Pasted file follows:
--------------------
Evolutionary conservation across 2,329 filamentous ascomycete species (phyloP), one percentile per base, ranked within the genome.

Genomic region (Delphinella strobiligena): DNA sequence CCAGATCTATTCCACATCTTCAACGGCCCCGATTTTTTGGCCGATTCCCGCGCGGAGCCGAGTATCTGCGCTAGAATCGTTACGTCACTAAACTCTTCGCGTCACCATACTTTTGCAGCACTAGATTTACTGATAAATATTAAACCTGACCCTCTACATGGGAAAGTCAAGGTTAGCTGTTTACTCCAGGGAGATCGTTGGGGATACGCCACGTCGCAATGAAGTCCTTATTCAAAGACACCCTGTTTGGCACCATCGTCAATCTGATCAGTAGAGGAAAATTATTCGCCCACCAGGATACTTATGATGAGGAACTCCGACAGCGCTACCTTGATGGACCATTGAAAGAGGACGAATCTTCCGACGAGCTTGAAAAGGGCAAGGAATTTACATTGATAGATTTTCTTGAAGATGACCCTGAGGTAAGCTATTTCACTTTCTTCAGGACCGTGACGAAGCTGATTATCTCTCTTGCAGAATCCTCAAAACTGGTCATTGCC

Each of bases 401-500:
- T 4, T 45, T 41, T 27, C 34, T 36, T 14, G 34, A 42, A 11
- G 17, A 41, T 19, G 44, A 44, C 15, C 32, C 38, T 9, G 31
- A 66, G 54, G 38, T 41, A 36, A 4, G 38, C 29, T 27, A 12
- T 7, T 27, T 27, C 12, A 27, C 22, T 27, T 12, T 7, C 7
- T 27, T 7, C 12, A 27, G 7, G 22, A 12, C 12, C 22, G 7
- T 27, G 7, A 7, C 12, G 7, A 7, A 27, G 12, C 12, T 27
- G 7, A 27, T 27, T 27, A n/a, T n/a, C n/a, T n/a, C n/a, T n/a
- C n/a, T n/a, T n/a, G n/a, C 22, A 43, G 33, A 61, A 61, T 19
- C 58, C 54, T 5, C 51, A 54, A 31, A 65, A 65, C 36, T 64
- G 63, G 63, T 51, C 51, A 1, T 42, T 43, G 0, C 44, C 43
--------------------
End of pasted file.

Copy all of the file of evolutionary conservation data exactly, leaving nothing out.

Evolutionary conservation across 2,329 filamentous ascomycete species (phyloP), one percentile per base, ranked within the genome.

Genomic region (Delphinella strobiligena): DNA sequence CCAGATCTATTCCACATCTTCAACGGCCCCGATTTTTTGGCCGATTCCCGCGCGGAGCCGAGTATCTGCGCTAGAATCGTTACGTCACTAAACTCTTCGCGTCACCATACTTTTGCAGCACTAGATTTACTGATAAATATTAAACCTGACCCTCTACATGGGAAAGTCAAGGTTAGCTGTTTACTCCAGGGAGATCGTTGGGGATACGCCACGTCGCAATGAAGTCCTTATTCAAAGACACCCTGTTTGGCACCATCGTCAATCTGATCAGTAGAGGAAAATTATTCGCCCACCAGGATACTTATGATGAGGAACTCCGACAGCGCTACCTTGATGGACCATTGAAAGAGGACGAATCTTCCGACGAGCTTGAAAAGGGCAAGGAATTTACATTGATAGATTTTCTTGAAGATGACCCTGAGGTAAGCTATTTCACTTTCTTCAGGACCGTGACGAAGCTGATTATCTCTCTTGCAGAATCCTCAAAACTGGTCATTGCC

Each of bases 401-500:
- T 4, T 45, T 41, T 27, C 34, T 36, T 14, G 34, A 42, A 11
- G 17, A 41, T 19, G 44, A 44, C 15, C 32, C 38, T 9, G 31
- A 66, G 54, G 38, T 41, A 36, A 4, G 38, C 29, T 27, A 12
- T 7, T 27, T 27, C 12, A 27, C 22, T 27, T 12, T 7, C 7
- T 27, T 7, C 12, A 27, G 7, G 22, A 12, C 12, C 22, G 7
- T 27, G 7, A 7, C 12, G 7, A 7, A 27, G 12, C 12, T 27
- G 7, A 27, T 27, T 27, A n/a, T n/a, C n/a, T n/a, C n/a, T n/a
- C n/a, T n/a, T n/a, G n/a, C 22, A 43, G 33, A 61, A 61, T 19
- C 58, C 54, T 5, C 51, A 54, A 31, A 65, A 65, C 36, T 64
- G 63, G 63, T 51, C 51, A 1, T 42, T 43, G 0, C 44, C 43